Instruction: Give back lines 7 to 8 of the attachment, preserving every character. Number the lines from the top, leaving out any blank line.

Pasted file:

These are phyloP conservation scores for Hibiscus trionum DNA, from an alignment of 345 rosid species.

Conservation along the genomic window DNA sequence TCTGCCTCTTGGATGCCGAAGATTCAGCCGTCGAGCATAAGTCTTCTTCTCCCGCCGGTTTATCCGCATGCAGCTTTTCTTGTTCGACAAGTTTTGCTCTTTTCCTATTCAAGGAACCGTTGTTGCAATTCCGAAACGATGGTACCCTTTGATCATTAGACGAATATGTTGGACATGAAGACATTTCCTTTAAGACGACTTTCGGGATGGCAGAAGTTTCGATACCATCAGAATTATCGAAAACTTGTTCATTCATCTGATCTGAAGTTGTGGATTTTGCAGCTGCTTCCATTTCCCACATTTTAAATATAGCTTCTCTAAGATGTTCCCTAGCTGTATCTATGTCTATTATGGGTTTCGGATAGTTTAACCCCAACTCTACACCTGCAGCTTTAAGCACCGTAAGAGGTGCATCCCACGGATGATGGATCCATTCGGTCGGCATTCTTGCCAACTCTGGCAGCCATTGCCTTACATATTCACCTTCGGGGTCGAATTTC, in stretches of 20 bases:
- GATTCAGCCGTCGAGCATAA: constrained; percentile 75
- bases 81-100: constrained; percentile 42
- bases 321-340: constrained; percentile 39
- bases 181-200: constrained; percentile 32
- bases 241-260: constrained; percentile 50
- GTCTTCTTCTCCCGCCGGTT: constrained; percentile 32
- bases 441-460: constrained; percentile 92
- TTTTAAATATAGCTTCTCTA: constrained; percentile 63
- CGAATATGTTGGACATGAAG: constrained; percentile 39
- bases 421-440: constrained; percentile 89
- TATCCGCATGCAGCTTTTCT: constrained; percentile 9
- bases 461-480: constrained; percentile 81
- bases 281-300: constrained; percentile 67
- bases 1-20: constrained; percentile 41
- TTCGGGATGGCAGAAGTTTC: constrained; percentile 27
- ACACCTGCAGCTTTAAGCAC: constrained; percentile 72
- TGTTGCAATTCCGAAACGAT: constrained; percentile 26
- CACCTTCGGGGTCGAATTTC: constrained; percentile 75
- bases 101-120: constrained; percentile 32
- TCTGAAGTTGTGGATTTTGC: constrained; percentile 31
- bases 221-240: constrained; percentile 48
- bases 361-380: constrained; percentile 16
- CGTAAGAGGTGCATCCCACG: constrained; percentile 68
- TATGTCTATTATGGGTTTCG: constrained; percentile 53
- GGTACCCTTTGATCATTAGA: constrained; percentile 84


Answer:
- bases 241-260: constrained; percentile 50
- GTCTTCTTCTCCCGCCGGTT: constrained; percentile 32